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Financial Services Law Insights and Observations

Florida enacts commercial financing disclosure requirements

State Issues State Legislation Florida Commercial Finance Disclosures Broker

State Issues

On June 23, the Florida governor signed HB 1353 (the “Act”), creating the Florida Commercial Financing Disclosure Law and imposing several requirements on commercial financing providers and brokers. The Act defines a “provider” as “a person who consummates more than five commercial financing transactions with a business located in [Florida] in any calendar year.” The definition “also includes a person who enters into a written agreement with a depository institution to arrange a commercial financing transaction between the depository institution and a business via an online lending platform administered by the person.” The Act clarifies, however, the “fact that a provider extends a specific offer for a commercial financing transaction on behalf of a depository institution may not be construed to mean that the provider engaged in lending or financing or originated that loan or financing.” A “commercial financing transaction” is defined broadly and means a secured or unsecured commercial loan, an account receivable purchase transaction, or a commercial open-end credit plan. 

The Act establishes parameters for qualifying commercial transactions and outlines numerous exemptions, including federally insured depository institutions; transactions secured by real property, a lease, or a certain purchase money obligations; transactions of at least $50,000 where the recipient is a motor vehicle dealer or rental company (or an affiliate of such company); providers licensed as money transmitters in any state; and commercial financing transactions greater than $500,000.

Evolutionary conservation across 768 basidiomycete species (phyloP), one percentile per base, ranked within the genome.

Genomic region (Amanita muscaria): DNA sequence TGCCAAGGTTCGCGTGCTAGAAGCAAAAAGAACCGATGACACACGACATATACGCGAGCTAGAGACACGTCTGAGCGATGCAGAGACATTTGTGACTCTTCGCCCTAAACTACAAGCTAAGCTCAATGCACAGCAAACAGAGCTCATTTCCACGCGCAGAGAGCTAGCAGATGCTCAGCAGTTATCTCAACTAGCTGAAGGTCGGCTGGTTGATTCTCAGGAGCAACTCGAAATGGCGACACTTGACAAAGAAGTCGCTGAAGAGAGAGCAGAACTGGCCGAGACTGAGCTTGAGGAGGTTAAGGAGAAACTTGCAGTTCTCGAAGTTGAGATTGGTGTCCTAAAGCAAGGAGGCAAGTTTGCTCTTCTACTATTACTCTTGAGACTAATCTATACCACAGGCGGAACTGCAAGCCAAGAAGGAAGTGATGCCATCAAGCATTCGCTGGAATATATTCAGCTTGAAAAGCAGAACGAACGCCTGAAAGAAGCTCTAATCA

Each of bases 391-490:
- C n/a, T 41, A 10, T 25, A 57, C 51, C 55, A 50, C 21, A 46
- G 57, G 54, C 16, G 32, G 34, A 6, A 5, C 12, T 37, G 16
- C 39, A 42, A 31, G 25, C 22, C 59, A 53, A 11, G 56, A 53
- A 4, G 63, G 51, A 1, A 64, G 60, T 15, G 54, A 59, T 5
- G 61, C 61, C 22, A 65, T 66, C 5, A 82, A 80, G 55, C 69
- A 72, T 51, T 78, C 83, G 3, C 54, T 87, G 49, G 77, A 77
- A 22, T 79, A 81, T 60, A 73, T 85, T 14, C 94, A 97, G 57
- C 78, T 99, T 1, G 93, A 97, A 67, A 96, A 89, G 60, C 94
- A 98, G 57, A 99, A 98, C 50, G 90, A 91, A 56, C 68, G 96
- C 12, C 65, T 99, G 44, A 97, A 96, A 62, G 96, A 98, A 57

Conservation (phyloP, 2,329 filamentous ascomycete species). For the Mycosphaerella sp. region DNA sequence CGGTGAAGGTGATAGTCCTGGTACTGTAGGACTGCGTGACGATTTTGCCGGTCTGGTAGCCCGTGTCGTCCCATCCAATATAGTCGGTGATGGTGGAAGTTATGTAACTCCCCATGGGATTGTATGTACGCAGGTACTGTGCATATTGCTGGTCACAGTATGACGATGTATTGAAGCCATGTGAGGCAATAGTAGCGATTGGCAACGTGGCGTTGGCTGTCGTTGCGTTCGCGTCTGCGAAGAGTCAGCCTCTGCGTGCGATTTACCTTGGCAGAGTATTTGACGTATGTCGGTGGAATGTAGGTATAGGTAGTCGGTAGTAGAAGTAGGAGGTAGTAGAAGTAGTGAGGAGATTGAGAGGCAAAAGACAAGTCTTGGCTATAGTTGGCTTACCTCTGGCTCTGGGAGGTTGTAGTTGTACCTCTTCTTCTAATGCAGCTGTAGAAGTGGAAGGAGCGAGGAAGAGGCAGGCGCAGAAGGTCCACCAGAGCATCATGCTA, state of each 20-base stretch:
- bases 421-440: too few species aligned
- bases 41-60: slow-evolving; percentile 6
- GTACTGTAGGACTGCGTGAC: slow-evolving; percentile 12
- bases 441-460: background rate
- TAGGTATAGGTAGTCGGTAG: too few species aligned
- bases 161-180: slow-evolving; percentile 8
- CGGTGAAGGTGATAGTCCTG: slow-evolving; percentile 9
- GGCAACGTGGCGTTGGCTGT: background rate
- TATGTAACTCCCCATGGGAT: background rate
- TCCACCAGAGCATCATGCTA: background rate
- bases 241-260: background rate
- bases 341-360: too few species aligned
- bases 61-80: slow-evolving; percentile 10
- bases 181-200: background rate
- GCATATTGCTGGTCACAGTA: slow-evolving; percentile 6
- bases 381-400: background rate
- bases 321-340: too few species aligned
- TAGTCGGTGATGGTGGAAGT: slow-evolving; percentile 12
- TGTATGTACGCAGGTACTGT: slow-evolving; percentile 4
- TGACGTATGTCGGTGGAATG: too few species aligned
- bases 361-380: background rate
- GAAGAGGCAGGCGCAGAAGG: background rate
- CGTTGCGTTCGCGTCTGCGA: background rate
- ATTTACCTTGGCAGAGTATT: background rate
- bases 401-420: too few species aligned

Specifically, at or prior to consummation of a commercial financing transaction, a provider must (i) disclose the terms of the transaction as specified within the Act; (ii) outline the manner and frequency of the payments, including a description of the methodology used to calculate any variable payment amount and the circumstances that may cause a payment amount to vary; and (iii) disclose any costs or discounts associated with prepayment. Disclosures must be in writing and may be based on an example of a transaction that could occur under the agreement. The Act further specifies that only one disclosure is required for each commercial financing transaction. Subsequent disclosures are not required as a result of a modification, forbearance, or change to a consummated commercial financing transaction.

The Act also defined a “broker” as “a person who, for compensation or the expectation of compensation, arranges a commercial financing transaction or an offer between a third party and a business in [Florida] which would, if executed, be binding upon that third party.” The definition excludes “a provider and any individual or entity whose compensation is not based or dependent upon the terms of the specific commercial financing transaction obtained or offered.” In addition, the Act outlines prohibited conduct and establishes unique broker requirements. Specifically, a broker may not “[a]ssess, collect, or solicit an advance fee from a business to provide services as a broker” (a business may pay for actual services required to apply for a commercial financing transaction), and may not make any false or misleading representations when engaging in the offering or sale of its brokering services.

The Act explicitly prohibits a private right of action, but instead grants the Florida attorney general exclusive enforcement authority. The AG may seek fines of $500 per incident (not to exceed $20,000 for all aggregated violations). Fines will increase to $1,000 per incident (not to exceed $50,000 for all aggregated violations) for continued violations following receipt of written notice or a prior violation.

The Act takes effect on July 1.